An interior design business in California sued Chubb Ltd. and Ace Fire Underwriters Insurance Company individually and on behalf of all others similarly situated in federal court (E.D. Pa.), asserting claims for declaratory relief and breach of contract. The “all risk” policy at issue allegedly provided business income, extra expense, and civil authority coverage. Complaint at ¶¶16-26. The policy contains an exclusion for losses caused by “any virus, bacterium or other microorganism that induces or is capable of inducing physical distress, illness or disease.” Id. at ¶50. The Complaint alleges that the defendant denied the plaintiff’s claim for coverage, in part based on the policy’s virus exclusion, and has or will similarly refuse to refuse to honor its obligations purchased by other members of the class. Id. at ¶¶4-5, 44-45. The class is defined as all policyholders in the U.S. who purchased business interruption coverage from the defendant, and who have been denied coverage after being ordered to shut down or otherwise limit their business operations in response to the pandemic. Id. at ¶63.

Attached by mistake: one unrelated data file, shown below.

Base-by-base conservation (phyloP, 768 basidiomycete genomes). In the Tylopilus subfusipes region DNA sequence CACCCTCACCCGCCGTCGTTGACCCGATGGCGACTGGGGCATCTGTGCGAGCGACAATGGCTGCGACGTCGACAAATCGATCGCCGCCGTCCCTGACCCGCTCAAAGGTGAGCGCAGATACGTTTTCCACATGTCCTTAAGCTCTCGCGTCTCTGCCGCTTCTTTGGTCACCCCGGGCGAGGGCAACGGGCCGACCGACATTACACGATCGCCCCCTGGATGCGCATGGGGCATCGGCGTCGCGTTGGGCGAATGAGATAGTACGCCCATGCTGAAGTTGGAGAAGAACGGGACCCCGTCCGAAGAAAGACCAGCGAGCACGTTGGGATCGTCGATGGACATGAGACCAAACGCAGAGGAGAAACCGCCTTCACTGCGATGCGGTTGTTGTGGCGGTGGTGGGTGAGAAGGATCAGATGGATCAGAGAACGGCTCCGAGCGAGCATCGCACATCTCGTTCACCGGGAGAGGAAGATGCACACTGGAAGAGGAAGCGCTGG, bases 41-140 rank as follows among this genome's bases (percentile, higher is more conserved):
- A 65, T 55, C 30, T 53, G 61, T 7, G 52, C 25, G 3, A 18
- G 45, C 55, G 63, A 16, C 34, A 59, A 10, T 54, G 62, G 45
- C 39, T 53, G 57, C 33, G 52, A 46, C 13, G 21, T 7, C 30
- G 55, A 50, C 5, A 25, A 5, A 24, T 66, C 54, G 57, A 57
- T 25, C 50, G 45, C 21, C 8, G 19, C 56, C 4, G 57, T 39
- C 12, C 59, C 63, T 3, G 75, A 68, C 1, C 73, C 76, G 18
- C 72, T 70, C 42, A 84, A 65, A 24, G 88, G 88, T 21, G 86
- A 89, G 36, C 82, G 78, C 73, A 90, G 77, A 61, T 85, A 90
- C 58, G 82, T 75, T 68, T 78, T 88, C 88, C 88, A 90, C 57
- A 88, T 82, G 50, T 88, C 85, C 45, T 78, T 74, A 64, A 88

The owners of hair salons and a restaurant in Pennsylvania and Virginia sued Erie Insurance Exchange in federal court (E.D. Pa.) individually and on behalf of all others similarly situated, asserting claims for declaratory relief and breach of contract. The “all risk” policies at issue allegedly provide business income, extra expense, civil authority, and sue and labor coverage, and do not contain a virus exclusion. Complaint at ¶¶24-36. The Complaint alleges that all of the plaintiffs suffered business losses due to the presence of COVID-19 on their properties and civil closure orders, but that the insurer denied the claim for two plaintiffs and told the third plaintiff that it would not pay for such losses under its policy. Id. at ¶¶48-51. The plaintiffs for whom the insurer denied coverage seek to represent nationwide breach-of-contract subclasses, and the third plaintiff seeks to represent nationwide declaratory relief subclasses. Id. at ¶53.